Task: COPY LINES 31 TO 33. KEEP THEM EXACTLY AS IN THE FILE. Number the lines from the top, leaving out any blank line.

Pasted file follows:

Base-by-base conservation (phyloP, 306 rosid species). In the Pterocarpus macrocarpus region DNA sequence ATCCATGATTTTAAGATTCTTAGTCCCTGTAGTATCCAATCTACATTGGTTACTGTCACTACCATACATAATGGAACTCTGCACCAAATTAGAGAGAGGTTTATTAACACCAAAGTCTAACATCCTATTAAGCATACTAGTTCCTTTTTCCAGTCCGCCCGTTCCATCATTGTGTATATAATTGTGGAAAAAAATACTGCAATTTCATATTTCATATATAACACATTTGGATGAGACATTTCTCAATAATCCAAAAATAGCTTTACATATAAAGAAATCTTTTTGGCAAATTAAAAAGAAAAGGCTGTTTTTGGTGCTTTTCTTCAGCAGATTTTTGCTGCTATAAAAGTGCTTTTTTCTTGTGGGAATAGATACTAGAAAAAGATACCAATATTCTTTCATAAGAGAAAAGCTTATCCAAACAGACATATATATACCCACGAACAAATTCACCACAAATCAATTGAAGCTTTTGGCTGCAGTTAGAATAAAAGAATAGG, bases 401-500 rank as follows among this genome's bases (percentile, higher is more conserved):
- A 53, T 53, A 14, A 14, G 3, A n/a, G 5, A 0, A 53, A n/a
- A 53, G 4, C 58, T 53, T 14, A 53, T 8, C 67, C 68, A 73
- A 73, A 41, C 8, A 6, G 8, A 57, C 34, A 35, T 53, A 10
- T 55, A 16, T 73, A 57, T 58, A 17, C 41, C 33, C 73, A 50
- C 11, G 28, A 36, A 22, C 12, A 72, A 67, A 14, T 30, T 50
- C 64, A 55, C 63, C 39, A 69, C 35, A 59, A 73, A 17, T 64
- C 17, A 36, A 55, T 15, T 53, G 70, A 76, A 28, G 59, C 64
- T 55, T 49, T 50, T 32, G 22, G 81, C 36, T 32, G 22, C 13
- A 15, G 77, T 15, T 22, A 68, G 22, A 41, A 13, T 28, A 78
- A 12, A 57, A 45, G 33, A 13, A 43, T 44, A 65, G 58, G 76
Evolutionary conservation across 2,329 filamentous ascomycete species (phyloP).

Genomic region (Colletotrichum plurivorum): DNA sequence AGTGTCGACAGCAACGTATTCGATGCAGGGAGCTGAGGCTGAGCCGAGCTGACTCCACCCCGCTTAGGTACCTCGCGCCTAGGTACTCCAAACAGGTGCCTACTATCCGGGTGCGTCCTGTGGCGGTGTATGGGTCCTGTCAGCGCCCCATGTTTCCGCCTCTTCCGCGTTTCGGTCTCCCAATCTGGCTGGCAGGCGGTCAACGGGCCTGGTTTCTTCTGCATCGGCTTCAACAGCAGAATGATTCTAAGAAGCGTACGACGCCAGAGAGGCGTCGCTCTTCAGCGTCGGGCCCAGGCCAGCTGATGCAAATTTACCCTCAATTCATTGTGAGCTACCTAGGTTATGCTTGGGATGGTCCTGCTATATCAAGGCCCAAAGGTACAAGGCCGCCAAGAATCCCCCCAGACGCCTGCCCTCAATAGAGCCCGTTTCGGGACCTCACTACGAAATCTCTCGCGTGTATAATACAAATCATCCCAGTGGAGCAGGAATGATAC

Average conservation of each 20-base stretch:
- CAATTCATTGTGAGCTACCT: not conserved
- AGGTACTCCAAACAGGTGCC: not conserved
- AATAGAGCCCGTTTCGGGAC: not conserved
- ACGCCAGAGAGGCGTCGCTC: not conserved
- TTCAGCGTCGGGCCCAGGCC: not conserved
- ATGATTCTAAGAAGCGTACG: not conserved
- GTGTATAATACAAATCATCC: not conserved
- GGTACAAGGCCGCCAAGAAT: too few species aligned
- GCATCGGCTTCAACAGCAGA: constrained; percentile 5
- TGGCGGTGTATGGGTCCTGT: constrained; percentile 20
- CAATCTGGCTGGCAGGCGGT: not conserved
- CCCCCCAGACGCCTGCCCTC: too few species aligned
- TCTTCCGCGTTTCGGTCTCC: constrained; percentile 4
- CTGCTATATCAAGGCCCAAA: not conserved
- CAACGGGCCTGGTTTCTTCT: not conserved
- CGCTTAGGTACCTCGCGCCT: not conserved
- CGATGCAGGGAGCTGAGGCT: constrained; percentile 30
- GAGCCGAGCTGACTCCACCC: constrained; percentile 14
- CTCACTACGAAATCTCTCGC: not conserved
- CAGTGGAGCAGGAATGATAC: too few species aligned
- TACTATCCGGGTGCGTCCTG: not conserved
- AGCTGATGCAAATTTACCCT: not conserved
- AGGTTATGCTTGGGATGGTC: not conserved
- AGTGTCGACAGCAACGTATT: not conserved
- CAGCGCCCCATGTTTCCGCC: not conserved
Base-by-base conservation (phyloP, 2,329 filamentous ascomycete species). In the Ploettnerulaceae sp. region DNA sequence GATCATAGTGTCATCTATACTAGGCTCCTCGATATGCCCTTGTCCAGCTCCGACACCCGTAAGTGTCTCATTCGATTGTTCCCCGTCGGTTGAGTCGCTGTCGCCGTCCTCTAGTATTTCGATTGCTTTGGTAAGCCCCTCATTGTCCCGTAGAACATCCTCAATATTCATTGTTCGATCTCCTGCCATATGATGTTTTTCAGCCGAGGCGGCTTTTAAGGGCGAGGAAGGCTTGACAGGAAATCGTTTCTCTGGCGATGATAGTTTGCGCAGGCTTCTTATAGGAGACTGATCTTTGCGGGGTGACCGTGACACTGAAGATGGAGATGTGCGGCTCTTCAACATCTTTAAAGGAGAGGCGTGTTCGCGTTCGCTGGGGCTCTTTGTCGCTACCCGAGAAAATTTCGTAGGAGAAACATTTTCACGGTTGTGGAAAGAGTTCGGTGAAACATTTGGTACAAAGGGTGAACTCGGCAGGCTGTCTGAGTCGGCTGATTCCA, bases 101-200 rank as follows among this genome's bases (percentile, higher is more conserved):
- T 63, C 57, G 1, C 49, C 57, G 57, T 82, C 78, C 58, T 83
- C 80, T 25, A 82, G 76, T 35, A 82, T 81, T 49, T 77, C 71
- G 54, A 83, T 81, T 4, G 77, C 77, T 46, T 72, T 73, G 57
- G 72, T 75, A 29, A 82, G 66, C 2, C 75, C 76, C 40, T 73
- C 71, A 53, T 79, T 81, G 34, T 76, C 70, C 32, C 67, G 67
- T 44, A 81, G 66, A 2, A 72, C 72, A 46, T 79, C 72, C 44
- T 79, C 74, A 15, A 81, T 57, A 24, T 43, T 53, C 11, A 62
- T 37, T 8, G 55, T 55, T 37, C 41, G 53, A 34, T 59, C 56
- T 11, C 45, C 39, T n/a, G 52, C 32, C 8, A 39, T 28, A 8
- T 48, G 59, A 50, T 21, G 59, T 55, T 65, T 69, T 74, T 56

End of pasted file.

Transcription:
- CGATGCAGGGAGCTGAGGCT: constrained; percentile 30
- GAGCCGAGCTGACTCCACCC: constrained; percentile 14
- CTCACTACGAAATCTCTCGC: not conserved